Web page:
Totally Goth

Jekyll & Hyde returns to the Westchester Broadway Theatre.

There’s something about gothic horror tales, from The Phantom of the Opera to Sweeney Todd, that go hand-in-hand with musical theater—it must be all the theatrical capes. So, it was only a matter of time before someone adapted Robert Louis Stevenson’s famed 1886 novella, The Strange Case of Dr. Jekyll and Mr. Hyde, into a Broadway musical. Jekyll & Hyde opened on Broadway in 1997, and now the Westchester Broadway Theatre has found a way to bring a slice of that production to our local stage.

Robert Cuccioli, who originated the roles of Dr. Henry Jekyll and Mr. Edward Hyde on Broadway, came to Elmsford to direct the Theatre’s production. The Tony nominee is no stranger to the WBT, most recently starring in its production of Nine (in the role that Daniel Day-Lewis played in the film).

But, even though Cuccioli has brought a bit of Broadway glamour to Westchester, don’t expect flashy direction. Mostly, Cuccioli stayed out of the story’s way, doing more with less, and letting the actors deliver their parts without fussy staging. The sets were more elaborate, with platforms that raised or lowered to allow Jekyll into his menacing-looking underground laboratory.

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Jean-Paul Richard, not Cuccioli, did the choreography, but in a similarly spare style. Don’t look for lavish, show-offy numbers. When the entire cast does gather on stage, they move in tight geometric patterns. It is a paragon of precision, but not one that highlights any kind of dancing abilities in the cast.

What the production does show off, however, is its cast’s voices. This is most notable with Xander Chauncey, star on our visit, who really has to give two vocal performances: a vulnerable, higher-pitched one for Dr. Jekyll, and a deeper, snarling growl for Mr. Hyde. If nothing else, his range is to be commended—the highlight of the show is when the two square off in the climactic number, “Confrontation.” It is an astonishing, powerful duet, made all the more impressive by the fact that there is only one performer on stage who has to shift not only his voice, but his body language between lines.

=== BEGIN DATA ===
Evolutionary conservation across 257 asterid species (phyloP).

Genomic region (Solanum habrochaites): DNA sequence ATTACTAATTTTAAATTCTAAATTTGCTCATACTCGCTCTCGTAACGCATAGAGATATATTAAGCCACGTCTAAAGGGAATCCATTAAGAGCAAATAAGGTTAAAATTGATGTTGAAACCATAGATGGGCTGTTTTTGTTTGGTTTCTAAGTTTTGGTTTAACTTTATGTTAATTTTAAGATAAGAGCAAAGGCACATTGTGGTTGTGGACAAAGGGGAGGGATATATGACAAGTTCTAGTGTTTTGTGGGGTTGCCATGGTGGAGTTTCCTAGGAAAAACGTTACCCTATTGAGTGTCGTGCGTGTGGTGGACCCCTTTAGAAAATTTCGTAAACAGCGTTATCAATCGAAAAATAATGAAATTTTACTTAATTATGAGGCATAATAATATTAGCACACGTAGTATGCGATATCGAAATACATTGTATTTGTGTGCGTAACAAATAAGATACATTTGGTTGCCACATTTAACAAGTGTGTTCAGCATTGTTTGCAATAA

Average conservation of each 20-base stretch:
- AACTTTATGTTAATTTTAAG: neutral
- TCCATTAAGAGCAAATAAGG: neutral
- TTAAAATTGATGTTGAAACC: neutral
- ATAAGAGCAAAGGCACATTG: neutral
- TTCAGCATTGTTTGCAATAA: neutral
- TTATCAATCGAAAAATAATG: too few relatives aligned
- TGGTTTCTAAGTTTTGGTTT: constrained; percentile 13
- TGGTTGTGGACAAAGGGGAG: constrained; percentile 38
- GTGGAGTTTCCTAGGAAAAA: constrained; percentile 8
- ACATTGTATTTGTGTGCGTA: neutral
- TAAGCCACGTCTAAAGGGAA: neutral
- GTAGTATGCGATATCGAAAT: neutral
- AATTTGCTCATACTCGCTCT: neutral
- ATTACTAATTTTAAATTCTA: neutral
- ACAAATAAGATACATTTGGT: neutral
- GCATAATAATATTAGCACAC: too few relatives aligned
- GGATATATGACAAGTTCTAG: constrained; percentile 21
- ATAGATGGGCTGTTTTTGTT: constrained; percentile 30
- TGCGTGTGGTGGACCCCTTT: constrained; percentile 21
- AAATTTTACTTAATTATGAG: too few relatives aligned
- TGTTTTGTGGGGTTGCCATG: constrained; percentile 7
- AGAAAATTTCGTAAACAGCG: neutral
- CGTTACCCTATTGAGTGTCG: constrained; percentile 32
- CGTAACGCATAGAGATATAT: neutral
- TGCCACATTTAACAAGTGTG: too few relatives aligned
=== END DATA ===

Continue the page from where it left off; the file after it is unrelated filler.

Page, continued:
(Above): Xander Chauncey (Mr. Hyde) duets with Michelle Dawson (Lucy)—or is that a trio?
(Top of Page): Jekyll & Hyde musical numbers are big without being showy.

Behind every great man there’s a great woman and, in the case of split personalities, there are two. The first, Emma Carew (Jennifer Babiak), is the high-society, supportive fiancé of Dr. Jekyll. Babiak gives a sweet performance, gently hitting all of her soprano notes. But the real big songs go to Emma’s romantic rival, Lucy Harris (Michelle Dawson), a prostitute, paramour of Mr. Hyde, and friend to Dr. Jekyll. Lucy Harris gets more songs and better numbers—delivered with a fun sultriness by Dawson—which makes it mostly a one-sided rivalry: Emma can’t really compete for our attention, and her presence in the show is almost beside the point.

Still, with Emma and Lucy running around in their corsets, being menaced by the crazed doctor, the show can put you in a cool gothic mood as fast as any other monster musical can. Who needs the witches in Wicked?

Jekyll & Hyde runs at the Westchester Broadway Theatre until February 6.

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Westchester Broadway Theatre
1 Broadway Plz, Elmsford  (914) 592-2222


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